But I digress — on with the story.
The point is that there aren’t that many sports left, but I’ve continued to enjoy walking and hiking to help keep my blood pumping and stay in some decent semblance of physical condition. Regrettably this form of exercise may also be in jeopardy.
Last week I decided to go on an ambitious overland hike on the forest service land across from my house. I boldly struck out over the hills, ditches, creeks and all the rough terrain there was to offer. It was kind of like one of the old explorers — going where no man had gone before. I was looking for undiscovered country so to speak.
It was a mistake in judgment – a huge miscalculation. An hour later, after climbing up the sides of numerous steep ditches on my hands and knees and fording creeks it occurred to me that fatigue might be setting in. I knew this because I was sucking air in big gulps and to make things worse I didn’t even know where I was. Normally the compass inside my head would keep track of little tidbits such as that but my brain function was about level with my exhaustion factor. I headed out for home in the wrong direction and wound up on a road that was several miles from the house.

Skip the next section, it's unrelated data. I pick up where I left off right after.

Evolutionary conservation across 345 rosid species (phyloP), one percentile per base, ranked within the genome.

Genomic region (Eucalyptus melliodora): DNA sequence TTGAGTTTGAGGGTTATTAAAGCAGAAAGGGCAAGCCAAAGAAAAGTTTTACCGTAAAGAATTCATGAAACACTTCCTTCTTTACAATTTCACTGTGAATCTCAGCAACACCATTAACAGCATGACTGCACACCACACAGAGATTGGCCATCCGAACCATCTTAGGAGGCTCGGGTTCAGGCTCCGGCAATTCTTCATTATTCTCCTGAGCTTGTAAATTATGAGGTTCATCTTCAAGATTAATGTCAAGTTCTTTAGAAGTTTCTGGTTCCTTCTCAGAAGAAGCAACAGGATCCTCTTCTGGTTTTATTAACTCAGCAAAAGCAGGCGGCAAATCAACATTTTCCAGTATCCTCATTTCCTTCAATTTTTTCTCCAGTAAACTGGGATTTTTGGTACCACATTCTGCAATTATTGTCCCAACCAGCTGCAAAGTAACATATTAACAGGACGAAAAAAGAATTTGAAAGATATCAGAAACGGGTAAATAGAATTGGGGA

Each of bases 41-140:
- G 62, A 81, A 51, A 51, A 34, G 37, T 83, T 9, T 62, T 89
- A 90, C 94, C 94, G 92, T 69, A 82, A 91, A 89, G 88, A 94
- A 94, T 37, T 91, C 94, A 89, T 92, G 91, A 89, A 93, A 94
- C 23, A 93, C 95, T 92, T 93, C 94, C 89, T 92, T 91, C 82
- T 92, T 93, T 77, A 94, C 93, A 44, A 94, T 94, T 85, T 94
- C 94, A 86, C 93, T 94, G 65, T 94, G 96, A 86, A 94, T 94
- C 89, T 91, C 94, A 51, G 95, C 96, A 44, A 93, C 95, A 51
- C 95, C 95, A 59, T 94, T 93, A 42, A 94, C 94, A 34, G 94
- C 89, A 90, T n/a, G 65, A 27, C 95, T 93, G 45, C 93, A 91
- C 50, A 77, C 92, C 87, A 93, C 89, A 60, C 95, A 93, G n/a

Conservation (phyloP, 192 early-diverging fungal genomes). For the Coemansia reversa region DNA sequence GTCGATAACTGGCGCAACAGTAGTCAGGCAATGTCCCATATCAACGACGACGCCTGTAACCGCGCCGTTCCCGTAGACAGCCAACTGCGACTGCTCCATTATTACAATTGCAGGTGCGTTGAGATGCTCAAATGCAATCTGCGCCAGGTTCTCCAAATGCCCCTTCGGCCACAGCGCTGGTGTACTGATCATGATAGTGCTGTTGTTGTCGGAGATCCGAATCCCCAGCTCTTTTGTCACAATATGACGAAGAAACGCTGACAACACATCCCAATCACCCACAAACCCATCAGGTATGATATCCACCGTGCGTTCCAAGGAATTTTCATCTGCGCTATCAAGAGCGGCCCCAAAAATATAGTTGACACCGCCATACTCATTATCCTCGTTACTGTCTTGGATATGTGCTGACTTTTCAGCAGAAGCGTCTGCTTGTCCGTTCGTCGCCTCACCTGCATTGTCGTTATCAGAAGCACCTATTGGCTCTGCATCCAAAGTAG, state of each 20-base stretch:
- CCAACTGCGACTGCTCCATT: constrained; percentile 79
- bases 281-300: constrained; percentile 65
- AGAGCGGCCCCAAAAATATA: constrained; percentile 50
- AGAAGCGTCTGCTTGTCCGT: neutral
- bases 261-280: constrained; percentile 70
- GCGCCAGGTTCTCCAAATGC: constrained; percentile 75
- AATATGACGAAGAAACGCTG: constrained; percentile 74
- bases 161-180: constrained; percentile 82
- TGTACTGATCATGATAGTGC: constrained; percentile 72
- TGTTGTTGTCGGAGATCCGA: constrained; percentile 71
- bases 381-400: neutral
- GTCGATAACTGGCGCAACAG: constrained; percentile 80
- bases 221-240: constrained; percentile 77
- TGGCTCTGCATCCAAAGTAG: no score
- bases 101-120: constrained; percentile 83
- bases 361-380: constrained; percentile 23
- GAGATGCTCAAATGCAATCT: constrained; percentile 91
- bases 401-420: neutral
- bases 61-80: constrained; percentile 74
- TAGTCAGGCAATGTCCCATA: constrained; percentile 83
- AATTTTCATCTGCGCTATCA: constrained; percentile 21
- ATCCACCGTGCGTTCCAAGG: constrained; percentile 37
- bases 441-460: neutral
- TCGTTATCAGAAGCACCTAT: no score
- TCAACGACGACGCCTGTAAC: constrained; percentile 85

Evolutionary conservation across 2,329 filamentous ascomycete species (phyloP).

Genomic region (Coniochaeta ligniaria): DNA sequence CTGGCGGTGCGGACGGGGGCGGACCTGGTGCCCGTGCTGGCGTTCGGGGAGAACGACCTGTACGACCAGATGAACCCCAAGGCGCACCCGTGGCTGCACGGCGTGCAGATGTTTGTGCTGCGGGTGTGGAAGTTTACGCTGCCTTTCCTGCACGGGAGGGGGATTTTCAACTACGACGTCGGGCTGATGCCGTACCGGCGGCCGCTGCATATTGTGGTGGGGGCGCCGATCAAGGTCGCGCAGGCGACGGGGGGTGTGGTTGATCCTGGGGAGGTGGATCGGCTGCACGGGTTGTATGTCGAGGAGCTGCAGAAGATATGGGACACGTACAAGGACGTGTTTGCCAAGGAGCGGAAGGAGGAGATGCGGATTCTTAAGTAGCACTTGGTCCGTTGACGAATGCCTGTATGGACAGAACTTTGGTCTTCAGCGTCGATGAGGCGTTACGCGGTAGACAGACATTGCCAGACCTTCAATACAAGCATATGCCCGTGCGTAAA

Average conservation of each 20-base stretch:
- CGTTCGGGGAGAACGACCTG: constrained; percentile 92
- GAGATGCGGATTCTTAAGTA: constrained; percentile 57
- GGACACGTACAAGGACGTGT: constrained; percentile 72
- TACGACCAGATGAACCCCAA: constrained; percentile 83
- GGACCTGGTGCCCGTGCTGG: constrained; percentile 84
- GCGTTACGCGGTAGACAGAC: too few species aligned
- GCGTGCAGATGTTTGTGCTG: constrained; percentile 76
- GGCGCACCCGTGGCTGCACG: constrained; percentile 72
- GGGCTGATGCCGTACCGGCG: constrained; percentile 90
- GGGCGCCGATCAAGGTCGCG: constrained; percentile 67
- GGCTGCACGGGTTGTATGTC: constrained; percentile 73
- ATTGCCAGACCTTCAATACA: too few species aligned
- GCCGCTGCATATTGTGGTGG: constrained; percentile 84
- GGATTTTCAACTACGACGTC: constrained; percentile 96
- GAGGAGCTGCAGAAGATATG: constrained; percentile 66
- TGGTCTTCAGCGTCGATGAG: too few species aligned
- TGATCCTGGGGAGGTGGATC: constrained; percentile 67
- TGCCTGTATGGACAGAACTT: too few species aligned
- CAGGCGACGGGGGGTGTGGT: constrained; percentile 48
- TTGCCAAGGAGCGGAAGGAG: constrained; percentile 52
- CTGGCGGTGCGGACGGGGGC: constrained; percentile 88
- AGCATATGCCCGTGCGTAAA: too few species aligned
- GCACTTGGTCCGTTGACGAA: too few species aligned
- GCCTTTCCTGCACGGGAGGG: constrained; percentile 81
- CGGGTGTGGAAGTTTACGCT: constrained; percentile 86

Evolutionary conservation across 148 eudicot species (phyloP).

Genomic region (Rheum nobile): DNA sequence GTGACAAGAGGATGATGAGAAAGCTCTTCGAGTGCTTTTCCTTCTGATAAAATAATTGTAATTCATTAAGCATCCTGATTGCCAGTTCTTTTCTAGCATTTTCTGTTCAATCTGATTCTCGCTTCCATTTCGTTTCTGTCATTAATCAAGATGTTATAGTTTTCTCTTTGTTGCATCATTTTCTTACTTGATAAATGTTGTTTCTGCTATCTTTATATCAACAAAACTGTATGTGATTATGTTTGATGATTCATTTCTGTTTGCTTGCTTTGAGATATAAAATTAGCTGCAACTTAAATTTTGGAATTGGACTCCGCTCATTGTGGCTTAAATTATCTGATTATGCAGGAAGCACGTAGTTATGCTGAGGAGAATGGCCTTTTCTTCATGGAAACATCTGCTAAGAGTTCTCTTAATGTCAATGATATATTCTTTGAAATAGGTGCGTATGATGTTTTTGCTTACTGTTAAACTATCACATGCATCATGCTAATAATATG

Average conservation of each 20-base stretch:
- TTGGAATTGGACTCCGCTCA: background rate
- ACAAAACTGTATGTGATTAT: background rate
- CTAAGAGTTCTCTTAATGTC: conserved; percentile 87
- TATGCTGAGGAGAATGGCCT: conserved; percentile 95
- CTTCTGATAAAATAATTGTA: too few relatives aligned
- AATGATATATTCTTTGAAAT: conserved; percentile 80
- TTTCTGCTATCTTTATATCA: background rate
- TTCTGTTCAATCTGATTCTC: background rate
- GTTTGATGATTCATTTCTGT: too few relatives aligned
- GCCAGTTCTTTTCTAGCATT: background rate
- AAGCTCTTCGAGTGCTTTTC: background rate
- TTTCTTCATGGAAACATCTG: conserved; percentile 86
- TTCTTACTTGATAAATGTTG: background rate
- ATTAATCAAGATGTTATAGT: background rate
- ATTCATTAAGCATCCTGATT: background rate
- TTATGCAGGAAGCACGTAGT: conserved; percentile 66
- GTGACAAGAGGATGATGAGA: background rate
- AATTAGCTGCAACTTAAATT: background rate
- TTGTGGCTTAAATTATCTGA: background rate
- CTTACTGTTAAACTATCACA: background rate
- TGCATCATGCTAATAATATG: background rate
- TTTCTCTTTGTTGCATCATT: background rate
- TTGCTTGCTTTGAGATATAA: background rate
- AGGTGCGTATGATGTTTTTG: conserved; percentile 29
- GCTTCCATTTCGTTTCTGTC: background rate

To say that I walked on in from that point would be inaccurate. Those last few miles might best be described as trudging — a near death march perhaps would be a better way to define it. Anyway I got back and upon plopping down in a chair was immediately beset with foot cramps, backache and sleepiness. All signs of having recently done something stupid. My wife laughed at me and told me later that when I went to sleep in that chair my snoring sounded like a plane going down. It took me three days to fully recover.
Giving up sports is tough, and I don’t want to go gently into the night. It seems sad to just forsake them altogether, so if anyone has suggestions for outdoor diversions that don’t require speed, quickness, agility, hand-eye coordination or stamina shoot me a line.
Columnist Alvin Richardson can be reached at firstname.lastname@example.org.